Daily English
Cultural English
Practical English

04 Working at My Desk

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SCRIPT

When I get back to my desk, I clear off a few stacks of paper on the top of my desk so I have some space to work. I open the computer file I have been
working on for the past week. This document is a report that is due next week and the deadline is fast approaching.

I open my filing cabinet and take out two files and a manila envelope that has the information I need in them. I look around for the pad of paper I used to jot down some ideas yesterday, and take out the paper clips, stapler, and Scotch tape I know I’ll also need. Now I have everything in front of me so I can get down to business.

The first thing I have to do is get organized. I scan the information I have in front of me and take notes on the things I want to include in the report. Before I
analyze the data for the report, I need to skim the background information to make sure I haven’t missed anything. I was making good progress but I’m
feeling thirsty, so I decide to take a quick break.

GLOSSARY

to clear off – to organize and remove things from a table, desk, or other surface
* Can you please clear off the table so that we can eat dinner?

stack – pile; a vertical (up and down) group of things that are placed on top of each other
* Michaela likes to read before falling asleep, so there is always a stack of books next to her bed.

file – information stored electronically under one name on a computer, CD, or USB drive
* Most of my computer files end in .doc, .xls, .ppt, or .pdf.

document – a piece of written, printed, or electronic collection of information
* Remember to save the changes to your document every few minutes in case something goes wrong with your computer.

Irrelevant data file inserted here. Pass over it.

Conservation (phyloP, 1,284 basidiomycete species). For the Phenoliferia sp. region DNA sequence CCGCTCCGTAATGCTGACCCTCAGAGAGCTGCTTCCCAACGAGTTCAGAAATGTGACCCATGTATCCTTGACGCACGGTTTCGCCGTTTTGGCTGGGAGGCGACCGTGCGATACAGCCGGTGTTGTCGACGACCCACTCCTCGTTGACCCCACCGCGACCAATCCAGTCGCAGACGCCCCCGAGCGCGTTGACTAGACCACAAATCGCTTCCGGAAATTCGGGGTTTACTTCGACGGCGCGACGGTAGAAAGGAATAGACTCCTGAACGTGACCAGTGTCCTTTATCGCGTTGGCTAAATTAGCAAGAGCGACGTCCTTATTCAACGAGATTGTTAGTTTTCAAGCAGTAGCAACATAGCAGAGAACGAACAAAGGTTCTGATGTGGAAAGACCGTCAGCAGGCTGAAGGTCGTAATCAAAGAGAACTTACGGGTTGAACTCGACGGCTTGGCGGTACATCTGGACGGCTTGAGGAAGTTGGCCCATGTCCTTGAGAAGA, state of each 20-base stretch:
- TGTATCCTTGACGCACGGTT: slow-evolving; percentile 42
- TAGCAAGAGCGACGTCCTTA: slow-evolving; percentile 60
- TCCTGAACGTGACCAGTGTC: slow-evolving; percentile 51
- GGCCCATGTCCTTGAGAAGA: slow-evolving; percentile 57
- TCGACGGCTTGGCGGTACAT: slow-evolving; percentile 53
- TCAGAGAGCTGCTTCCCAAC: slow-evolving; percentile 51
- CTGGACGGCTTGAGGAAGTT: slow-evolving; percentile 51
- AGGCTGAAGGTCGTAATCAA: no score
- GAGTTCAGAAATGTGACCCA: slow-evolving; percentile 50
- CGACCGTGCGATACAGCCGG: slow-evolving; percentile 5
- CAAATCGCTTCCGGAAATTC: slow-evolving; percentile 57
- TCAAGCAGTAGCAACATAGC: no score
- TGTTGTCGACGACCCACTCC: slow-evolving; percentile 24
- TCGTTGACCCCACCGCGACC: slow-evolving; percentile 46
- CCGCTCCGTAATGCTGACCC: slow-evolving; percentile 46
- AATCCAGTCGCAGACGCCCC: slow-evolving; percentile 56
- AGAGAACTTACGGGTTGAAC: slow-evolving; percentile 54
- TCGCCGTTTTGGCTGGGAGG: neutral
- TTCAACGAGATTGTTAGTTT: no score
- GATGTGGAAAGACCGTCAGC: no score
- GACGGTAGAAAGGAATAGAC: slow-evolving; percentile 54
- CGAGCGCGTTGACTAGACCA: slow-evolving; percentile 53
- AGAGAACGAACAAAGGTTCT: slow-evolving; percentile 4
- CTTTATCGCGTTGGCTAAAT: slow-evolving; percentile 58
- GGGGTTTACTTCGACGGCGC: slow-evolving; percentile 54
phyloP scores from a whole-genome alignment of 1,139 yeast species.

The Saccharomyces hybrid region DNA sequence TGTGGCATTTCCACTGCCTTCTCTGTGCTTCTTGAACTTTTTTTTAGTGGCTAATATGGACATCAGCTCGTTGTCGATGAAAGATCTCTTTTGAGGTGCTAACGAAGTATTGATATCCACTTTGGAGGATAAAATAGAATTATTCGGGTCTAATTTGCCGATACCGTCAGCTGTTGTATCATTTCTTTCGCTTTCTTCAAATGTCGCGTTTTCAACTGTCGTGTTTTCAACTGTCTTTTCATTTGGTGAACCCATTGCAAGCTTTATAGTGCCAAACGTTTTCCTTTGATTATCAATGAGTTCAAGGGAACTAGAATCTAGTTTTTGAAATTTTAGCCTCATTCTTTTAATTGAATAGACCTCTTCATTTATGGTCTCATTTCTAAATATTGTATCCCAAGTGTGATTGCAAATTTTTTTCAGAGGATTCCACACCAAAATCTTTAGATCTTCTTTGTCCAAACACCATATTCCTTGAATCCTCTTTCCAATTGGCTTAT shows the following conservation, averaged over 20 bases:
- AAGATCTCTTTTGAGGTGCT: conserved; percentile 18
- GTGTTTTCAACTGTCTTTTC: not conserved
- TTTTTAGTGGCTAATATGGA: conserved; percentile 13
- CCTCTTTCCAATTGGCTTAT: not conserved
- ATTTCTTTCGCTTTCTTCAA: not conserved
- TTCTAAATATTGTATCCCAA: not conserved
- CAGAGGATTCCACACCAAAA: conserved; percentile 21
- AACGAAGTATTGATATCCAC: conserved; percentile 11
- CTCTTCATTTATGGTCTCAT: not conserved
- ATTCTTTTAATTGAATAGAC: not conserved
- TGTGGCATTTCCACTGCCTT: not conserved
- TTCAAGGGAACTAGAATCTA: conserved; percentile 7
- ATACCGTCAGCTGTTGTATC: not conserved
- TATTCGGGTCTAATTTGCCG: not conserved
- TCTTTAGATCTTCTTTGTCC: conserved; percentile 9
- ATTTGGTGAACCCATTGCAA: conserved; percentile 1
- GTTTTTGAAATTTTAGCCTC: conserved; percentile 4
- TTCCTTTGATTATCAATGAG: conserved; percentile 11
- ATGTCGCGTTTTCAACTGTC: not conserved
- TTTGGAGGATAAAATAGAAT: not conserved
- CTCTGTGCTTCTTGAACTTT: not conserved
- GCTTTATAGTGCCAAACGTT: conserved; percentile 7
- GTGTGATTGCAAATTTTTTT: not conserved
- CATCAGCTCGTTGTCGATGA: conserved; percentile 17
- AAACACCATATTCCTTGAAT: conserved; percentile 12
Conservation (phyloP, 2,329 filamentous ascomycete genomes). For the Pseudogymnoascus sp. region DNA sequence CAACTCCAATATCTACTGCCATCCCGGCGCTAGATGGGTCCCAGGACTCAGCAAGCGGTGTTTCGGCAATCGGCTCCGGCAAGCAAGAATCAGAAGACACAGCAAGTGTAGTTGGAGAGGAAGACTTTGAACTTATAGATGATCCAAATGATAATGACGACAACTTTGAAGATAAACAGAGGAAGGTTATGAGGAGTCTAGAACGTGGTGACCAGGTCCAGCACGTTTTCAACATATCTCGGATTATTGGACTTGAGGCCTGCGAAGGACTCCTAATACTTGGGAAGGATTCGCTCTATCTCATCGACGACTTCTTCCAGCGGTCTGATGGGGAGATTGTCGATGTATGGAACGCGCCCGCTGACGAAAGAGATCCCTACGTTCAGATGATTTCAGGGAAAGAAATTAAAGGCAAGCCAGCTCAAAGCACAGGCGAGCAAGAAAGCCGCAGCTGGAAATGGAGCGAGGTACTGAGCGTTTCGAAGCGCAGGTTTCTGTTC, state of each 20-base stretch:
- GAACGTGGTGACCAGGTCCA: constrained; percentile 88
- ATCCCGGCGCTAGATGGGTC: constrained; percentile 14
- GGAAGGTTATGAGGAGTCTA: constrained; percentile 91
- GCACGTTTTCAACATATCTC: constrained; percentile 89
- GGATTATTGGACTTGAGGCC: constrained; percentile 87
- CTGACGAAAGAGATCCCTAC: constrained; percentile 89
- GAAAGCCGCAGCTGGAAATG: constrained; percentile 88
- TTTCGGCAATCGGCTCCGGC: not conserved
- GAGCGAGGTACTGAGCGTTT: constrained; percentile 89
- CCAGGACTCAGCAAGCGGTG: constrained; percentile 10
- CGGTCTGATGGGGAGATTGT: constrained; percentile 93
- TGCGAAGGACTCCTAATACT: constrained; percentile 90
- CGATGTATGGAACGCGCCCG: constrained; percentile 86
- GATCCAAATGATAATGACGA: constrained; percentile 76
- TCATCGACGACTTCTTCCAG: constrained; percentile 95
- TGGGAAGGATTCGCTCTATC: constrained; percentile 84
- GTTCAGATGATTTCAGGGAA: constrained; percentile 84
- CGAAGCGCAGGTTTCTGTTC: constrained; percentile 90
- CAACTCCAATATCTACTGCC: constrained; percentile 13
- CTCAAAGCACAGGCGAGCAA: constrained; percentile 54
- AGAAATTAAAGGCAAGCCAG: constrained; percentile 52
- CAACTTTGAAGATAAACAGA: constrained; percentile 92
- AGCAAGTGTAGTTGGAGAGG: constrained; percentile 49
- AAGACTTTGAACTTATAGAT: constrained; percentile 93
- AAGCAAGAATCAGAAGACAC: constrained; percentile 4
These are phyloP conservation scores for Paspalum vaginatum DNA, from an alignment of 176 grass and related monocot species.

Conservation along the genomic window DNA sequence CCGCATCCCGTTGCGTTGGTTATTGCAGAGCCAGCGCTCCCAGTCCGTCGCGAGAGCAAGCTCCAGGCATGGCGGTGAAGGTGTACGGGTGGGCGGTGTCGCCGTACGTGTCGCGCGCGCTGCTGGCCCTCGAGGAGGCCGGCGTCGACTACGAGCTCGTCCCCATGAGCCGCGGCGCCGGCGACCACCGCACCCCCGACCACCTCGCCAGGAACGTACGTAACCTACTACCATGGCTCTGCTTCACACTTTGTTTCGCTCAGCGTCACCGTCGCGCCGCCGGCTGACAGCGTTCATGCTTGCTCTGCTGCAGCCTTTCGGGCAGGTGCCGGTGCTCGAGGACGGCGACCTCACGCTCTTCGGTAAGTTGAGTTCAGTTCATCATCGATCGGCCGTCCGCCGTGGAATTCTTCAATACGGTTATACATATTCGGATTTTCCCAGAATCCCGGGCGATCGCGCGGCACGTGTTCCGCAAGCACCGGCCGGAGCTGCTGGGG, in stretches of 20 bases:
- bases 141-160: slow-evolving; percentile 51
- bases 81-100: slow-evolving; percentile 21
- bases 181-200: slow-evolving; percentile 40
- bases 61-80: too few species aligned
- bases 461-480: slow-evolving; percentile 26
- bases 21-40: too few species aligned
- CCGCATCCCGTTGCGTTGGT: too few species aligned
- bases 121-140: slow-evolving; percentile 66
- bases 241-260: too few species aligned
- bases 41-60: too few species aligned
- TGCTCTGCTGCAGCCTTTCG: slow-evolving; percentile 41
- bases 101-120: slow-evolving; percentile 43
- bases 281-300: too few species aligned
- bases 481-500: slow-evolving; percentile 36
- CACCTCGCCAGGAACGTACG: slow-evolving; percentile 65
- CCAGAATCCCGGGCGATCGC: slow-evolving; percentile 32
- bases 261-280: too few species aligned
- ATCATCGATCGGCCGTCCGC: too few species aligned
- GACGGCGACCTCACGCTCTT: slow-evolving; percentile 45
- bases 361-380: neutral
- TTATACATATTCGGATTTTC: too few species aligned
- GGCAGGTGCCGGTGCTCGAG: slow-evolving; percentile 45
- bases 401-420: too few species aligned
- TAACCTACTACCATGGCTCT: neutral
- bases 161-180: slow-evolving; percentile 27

deadline – the date when a project has to be finished; the date when something is due and must be turned in
* Each year, the deadline for applying to this university is March 23rd.

filing cabinet – a metal or wooden piece of furniture with large drawers that are used to hold paper files
* Could you look in the filing cabinet to see if you can find the papers we need for this case?

manila envelope – a large, yellow-colored envelope
* Please put your application in a manila envelope and mail it to this address.

pad of paper – many pieces of paper that are held together at one end
* Please bring a pad of paper to the meeting so that you can take notes.

to jot down – to write something down quickly
* Quick! I need a piece of paper to jot down that phone number before I forget it.

paper clip – a small, bent piece of metal or plastic that is used to hold together pieces of paper
* Please use a paper clip so that the check doesn’t get separated from the bill that needs to be paid.

stapler – a small, metal and plastic object that, when pushed, puts a small piece of metal through pieces of paper to hold them together
* Can I use your stapler for a minute to staple these pages together?

Scotch tape – a long piece of clear plastic that is sticky on one side and is used to hold two pieces of paper together, or to put a piece of paper on something else
* I need to buy some Scotch tape so that I can wrap these presents.

to get down to business – to begin working very seriously on something; to get serious about something
* Loch spent most of the morning making phone calls and talking to her colleagues, but now she needs to get down to business and finish the project.

to scan – to read something quickly, looking for the most important ideas
* Kyra scanned the newspaper, looking for articles about the baseball game.

to take notes – to write down the most important points of something that one reads or listens to
* If you go to class and take notes every day, studying for the text will be easy.

to analyze – to examine something carefully, trying to understand it by looking at each part in detail
* The vice president is analyzing the sales data, trying to understand why the company sold less than expected last month.